Alex Patton, a Republican consultant in Gainesville, was asked by his then-business partner Stafford Jones, who was chairman of the Alachua County Republican Committee, to read from prepared talking points and pretend to be confused about the Fair Districts amendments.
"Why do I got to be the confused guy?" Patton wrote in an email. He would later forward to the Senate redistricting website a map from Stafford that purported to be Patton's work but was drawn by other operatives. Plaintiffs' attorneys allege it was the work of Heffley and Terraferma and would ultimately include major parts of the final Senate map. Heffley denies the allegations.
Guthrie testified he took direction from Gaetz and would occasionally share draft maps with Senate counsel Michael Carvin and Gaetz's chief of staff, Chris Clark. Guthrie testified while he saved about 50 draft maps, he did not turn over drafts that match those drawn by the operatives to lawyers because he had deleted them.
Documents show one of those maps, produced by Terraferma, the RPOF's top map drawer, was provided in a zip file to Carvin on Oct. 28. Eight days later, testimony shows, Heffley, who was Gaetz's long-time political consultant, wrote this was to be the Senate map released to the public. Terraferma then sent a note to Mike Wild at the Republican National Committee offices.
"I have seen, for the first time, this evidence, you know, today," Guthrie testified. " I have no basis for disagreement."
Under questioning from plaintiff's lawyer David King, Guthrie acknowledged the political operatives knew more about the direction of the Senate map than the 28 members of the Senate Reapportionment Committee.
"You're making a logical deduction," he said.
Guthrie defended the destruction of the draft map drawn by the operatives as routine.
"My personal practice was not to retain the hundreds of thousands of iterations of -- of draft plans that I went through in trying to craft or model districts, pursuant to Senator Gaetz's direction, that complied with the state constitution," he said.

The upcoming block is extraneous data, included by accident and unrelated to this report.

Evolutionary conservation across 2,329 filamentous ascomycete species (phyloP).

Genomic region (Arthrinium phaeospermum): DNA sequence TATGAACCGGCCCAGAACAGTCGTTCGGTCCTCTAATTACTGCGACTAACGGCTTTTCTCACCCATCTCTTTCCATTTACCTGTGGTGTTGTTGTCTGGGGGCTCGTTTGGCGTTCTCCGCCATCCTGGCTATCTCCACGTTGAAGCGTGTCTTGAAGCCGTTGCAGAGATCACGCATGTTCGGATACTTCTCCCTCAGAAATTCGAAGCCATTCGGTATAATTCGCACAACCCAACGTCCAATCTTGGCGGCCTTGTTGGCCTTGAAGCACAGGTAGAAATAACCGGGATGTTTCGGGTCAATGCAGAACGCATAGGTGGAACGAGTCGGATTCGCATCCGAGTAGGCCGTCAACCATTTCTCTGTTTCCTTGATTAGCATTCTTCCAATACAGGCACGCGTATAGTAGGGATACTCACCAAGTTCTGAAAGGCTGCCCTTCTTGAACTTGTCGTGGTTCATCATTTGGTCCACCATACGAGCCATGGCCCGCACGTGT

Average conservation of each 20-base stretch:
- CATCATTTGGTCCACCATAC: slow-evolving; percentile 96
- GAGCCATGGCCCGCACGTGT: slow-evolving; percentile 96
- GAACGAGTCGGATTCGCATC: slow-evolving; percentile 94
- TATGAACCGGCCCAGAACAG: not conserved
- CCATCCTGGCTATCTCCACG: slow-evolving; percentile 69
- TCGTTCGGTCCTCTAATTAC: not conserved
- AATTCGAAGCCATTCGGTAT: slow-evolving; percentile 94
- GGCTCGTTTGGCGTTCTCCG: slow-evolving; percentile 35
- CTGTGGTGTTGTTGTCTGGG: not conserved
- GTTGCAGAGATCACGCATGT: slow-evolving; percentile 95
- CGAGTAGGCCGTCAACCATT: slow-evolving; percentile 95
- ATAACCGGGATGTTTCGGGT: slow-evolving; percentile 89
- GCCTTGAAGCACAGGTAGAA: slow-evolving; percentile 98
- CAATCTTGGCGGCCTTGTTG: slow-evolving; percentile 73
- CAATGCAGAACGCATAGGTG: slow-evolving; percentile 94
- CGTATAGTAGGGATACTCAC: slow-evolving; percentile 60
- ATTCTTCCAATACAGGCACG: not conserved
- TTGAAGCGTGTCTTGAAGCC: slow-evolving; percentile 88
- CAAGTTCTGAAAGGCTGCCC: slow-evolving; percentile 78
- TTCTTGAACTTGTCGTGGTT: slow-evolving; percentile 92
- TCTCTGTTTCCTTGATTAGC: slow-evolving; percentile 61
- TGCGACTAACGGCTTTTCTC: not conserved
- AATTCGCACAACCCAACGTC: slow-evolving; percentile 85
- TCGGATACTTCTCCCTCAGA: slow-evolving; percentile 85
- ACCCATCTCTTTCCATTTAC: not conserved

According to the emails and draft maps, Terraferma and Heffley drew 14 of the districts in the Senate's proposed map.
At one point, Terraferma noted he had "downloaded the political data" on CDs he gave Heffley.
The district drawn for Bullard "was back in style," Terraferma wrote, hinting a previous version of the map had dismantled it. "Maybe we should call it the Lazarus seat instead," he wrote.
A map numbered 143 was drawn by Terraferma and forwarded to Alex Patton who submitted it as his own, using his personal email account -- not the email account from his political consulting firm.
Heffley said he worked as a political consultant to Senate campaigns and denied he was involved in the process.
"I have testified under oath in court and deposition about not drawing maps," he said Thursday. "Anything else to the contrary is completely and utterly false. I was a consultant to Senate campaigns. Period. I did not draw the maps or tell the Senate how to draw them."
Documents show other members of the RPOF staff worked to deliver support for the proposed Senate map. Andrew Wiggins of RPOF set a series of goals for getting enough public response, a process that enabled them to live up to Gaetz's claim that this would be the most publicly responsive redistricting process in state history.
"Between November 29 and December 5 distribute all comments in support of proposed maps," Wiggins wrote. The goals: 100 emails, 50 phone calls and 10 YouTube videos.
Another GOP adviser passed along a warning from Bainter, however.
"Pat said that he would rather us be careful and send out less messages," Robert Krames wrote. "Don't be passing around templates for people to distribute secondhand for you. Pat said he wanted to talk directly to anyone who we send a template to."
Bainter's partner, Matt Mitchell, sent a similar admonition.
"I want to echo Pat's reminder about being incredibly careful and deliberative here, especially when working with people who are organizing other folks," Mitchell wrote. "Must be very smart in how we prep every single person we talk to about all of these. If you can think of a more secure and failsafe way to engage our people please do it. Pat and I will probably sound almost paranoid on this over the next week, but it will be much more worthwhile to be cautious."